About The Artist:
Étienne Baudet, an eminent French engraver, was born at Vineuil, in the department of Loir-et-Cher, about 1636. He was a pupil of Sébastien Bourdon and Cornelis Bloemaert, and afterwards went to Rome, and appears to have adopted the manner of Cornelis Bloemaert in his earliest plates, which are executed entirely with the graver. He afterwards on his return to Paris altered his manner, and calling in the assistance of the point, he...
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About The Medium:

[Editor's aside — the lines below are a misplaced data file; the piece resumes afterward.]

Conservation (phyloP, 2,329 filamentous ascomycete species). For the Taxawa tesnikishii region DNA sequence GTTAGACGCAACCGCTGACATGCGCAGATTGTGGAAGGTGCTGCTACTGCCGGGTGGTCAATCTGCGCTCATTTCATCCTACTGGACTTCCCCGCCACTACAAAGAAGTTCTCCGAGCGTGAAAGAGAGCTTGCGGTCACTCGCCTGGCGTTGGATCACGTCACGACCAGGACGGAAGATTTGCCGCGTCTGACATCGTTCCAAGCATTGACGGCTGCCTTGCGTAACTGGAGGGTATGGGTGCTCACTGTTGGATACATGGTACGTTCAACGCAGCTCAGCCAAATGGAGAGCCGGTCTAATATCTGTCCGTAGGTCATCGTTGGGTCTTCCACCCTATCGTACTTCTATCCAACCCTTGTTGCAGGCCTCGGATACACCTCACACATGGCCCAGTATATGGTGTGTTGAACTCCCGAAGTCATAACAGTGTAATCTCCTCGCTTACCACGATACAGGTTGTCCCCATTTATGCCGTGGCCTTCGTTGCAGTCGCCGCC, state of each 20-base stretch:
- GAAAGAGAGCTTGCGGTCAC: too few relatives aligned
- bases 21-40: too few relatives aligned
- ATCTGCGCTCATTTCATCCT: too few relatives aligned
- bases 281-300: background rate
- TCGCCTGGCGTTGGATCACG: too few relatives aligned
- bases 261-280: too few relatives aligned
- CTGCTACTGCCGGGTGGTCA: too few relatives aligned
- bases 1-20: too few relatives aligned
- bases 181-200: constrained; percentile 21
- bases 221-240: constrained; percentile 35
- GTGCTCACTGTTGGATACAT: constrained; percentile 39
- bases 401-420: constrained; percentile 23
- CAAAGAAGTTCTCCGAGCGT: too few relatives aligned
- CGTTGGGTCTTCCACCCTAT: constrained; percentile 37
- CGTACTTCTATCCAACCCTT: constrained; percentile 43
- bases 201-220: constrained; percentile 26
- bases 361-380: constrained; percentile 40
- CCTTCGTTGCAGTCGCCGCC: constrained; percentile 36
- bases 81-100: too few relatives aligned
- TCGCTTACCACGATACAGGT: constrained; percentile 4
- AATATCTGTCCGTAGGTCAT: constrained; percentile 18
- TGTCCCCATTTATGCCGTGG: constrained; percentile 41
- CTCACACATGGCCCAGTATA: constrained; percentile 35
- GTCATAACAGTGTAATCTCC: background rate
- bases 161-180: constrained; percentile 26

The printing process of using strong acid or mordant to cut into the unprotected parts of a metal surface to create a design in intaglio (incised) in the metal. In traditional pure etching, a metal (usually copper, zinc or steel) plate is covered with a waxy ground which is resistant to acid. The artist then scratches off the ground with a pointed etching needle where they want a line to appear in the finished piece, exposing the bare metal. The plate is then put through a high-pressure printing press together with a sheet of paper (often moistened to soften it). The paper picks up the ink from the etched lines, making a print.